First re-press in a decade for The Caretaker’s 2009 masterpiece, one of the earliest and most iconic releases on his label History Always Favours the Winners, and a true classic of the early 21st century. Spine shivers, all the way.
‘Persistent Repetition Of Phrases’ was the follow-up to Leyland Kirby’s 7CD boxset ‘Theoretically Pure Anterograde Amnesia’ (2006), and a landmark on the path that ultimately led to the influential ‘An empty bliss beyond this world’ and ‘Everywhere at the End of Time’ albums. Beloved of departed cultural theorist Mark Fisher, The Caretaker’s alchemic transformations of 78RPM shellacs have, over time, come to hold a unique place in underground and popular imaginations simultaneously. It’s the sort of music that elicits strong feelings from gen Z as much as Janus-faced xennials, jaded gen X-ers and perhaps even your gran, in a way practically incomparable to any other records of this strange century so far.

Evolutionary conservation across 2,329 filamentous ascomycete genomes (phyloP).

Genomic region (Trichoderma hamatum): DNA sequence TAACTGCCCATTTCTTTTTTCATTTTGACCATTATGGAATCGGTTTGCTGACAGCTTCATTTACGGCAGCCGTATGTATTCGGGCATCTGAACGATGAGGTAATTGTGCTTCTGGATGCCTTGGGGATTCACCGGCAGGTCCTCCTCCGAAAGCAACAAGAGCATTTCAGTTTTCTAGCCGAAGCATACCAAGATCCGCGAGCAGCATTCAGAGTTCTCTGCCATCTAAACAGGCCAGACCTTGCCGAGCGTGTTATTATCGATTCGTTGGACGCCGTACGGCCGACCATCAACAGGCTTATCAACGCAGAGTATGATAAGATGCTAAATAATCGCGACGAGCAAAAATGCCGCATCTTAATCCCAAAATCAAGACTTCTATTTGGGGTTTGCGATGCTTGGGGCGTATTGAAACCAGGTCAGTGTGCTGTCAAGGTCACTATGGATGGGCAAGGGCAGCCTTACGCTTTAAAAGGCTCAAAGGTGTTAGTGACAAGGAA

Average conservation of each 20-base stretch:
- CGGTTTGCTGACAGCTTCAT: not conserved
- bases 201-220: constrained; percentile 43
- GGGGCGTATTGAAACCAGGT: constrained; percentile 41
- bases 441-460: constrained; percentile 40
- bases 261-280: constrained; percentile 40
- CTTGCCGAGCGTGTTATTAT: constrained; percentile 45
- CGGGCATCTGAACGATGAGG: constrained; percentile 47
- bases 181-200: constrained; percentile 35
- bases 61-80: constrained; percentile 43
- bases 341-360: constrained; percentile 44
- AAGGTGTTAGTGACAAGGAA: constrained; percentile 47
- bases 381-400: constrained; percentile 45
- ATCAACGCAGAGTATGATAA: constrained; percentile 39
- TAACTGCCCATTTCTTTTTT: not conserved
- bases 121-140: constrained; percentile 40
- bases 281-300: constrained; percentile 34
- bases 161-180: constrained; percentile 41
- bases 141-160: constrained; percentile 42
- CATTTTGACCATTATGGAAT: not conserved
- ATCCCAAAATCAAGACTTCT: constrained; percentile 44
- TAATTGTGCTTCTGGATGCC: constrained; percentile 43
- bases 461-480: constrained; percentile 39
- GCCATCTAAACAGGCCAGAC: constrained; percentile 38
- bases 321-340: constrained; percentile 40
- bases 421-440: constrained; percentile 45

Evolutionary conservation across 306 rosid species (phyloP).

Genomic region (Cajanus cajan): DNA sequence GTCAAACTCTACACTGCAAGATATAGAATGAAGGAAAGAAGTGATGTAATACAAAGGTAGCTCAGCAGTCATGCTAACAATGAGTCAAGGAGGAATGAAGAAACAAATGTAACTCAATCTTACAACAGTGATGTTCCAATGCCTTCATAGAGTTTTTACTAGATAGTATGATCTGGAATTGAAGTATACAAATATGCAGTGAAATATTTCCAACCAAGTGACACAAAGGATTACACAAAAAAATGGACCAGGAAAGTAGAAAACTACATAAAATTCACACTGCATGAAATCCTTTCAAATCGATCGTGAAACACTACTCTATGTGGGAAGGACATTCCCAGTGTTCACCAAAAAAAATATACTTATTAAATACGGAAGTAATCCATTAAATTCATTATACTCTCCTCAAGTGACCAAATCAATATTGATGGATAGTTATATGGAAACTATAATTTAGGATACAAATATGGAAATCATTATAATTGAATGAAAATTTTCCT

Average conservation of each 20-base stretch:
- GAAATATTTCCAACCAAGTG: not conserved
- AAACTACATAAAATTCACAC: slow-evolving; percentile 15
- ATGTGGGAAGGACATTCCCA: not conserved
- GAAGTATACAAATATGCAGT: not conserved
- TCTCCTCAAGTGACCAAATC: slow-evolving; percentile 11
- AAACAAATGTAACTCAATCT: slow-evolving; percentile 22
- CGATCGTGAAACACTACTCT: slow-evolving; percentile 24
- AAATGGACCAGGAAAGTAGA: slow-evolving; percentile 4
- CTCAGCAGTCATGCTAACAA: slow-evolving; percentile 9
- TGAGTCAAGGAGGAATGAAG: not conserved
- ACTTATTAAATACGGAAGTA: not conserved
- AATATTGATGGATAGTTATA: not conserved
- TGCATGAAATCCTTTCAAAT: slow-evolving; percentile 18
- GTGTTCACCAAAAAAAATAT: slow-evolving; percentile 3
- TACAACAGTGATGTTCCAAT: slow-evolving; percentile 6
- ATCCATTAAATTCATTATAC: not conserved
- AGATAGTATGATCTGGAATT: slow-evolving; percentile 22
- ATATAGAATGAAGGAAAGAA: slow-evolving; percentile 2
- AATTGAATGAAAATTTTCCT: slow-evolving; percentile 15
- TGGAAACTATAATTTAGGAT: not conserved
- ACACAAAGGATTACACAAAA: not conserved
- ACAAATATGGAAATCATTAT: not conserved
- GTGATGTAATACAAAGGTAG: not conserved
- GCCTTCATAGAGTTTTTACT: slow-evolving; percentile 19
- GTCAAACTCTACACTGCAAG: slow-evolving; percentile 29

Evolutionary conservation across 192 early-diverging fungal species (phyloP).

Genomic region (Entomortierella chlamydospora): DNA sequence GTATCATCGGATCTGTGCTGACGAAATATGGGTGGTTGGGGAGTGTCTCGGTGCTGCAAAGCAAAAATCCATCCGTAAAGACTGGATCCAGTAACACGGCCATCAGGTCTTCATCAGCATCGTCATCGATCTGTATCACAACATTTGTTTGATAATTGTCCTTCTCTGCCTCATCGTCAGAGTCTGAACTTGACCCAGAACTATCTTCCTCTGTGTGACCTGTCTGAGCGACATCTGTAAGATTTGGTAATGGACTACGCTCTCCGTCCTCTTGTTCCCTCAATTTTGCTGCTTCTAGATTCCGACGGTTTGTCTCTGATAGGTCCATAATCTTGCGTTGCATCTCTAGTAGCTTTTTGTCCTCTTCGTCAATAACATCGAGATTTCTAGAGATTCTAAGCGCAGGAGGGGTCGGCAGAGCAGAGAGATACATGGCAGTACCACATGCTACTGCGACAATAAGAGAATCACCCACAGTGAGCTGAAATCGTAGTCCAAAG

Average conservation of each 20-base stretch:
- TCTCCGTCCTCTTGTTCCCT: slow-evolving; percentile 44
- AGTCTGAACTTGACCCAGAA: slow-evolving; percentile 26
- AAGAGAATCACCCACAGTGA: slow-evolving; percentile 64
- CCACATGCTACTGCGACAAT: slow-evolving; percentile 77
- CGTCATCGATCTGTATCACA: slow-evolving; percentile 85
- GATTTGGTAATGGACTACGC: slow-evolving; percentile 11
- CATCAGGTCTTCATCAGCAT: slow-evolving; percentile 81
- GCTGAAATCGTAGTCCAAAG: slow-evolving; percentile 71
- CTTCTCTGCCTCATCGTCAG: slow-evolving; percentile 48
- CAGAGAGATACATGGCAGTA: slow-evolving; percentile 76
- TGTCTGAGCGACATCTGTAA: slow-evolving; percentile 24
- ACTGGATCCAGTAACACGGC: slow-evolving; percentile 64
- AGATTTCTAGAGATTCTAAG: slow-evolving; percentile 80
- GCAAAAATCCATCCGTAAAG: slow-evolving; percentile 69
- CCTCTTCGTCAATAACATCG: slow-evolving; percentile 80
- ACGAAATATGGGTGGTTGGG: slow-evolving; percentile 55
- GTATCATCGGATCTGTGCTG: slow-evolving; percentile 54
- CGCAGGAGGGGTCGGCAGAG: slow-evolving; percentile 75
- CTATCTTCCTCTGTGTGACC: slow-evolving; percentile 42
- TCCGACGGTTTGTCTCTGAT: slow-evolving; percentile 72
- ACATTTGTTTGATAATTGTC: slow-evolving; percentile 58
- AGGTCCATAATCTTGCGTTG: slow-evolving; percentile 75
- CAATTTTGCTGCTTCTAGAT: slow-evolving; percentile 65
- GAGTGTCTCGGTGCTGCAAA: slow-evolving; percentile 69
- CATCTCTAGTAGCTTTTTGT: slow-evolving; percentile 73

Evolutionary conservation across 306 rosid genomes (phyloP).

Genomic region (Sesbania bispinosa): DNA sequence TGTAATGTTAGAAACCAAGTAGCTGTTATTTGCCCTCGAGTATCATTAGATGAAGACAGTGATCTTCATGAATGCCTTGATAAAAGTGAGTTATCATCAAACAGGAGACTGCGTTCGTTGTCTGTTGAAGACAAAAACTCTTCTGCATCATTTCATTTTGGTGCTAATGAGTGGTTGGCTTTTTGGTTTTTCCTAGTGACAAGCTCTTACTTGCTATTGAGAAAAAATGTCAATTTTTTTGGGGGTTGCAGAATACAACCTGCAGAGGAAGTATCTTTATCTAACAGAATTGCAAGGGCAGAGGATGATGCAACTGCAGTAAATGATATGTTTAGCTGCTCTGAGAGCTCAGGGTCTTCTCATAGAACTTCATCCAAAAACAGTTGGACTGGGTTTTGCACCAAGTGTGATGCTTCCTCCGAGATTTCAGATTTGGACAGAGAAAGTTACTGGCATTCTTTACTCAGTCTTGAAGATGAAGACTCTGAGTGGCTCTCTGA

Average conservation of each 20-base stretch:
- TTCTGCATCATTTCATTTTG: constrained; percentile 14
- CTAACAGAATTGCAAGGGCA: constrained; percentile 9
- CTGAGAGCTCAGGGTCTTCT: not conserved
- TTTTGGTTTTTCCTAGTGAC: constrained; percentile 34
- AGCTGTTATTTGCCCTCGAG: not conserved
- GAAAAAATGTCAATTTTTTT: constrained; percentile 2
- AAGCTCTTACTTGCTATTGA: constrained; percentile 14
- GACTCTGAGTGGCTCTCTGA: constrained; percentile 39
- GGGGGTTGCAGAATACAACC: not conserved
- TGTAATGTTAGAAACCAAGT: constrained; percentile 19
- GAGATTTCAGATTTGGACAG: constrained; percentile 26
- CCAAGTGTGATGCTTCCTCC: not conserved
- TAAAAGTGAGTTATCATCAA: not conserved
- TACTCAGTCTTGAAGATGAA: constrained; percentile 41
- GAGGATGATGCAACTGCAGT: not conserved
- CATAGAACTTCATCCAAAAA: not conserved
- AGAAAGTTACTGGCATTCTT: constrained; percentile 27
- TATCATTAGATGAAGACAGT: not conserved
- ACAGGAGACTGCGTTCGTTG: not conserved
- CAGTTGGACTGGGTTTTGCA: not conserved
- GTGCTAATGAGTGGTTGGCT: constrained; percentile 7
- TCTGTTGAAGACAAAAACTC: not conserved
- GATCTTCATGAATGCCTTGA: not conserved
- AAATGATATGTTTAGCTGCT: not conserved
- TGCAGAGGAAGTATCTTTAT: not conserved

It’s an album that transcends notions of ambient or even concrète, sharing a palpable uncanniness, on the cusp of soothing, melancholy and something deeply ineffable. We’ll leave it to keener listeners to draw their own conclusions, but suffice to say that it’s an essential listening experience for anyone who prizes the capacity of music to transport across time and space, or more acutely impact your sense of self.
Pour one out and drink in deeply.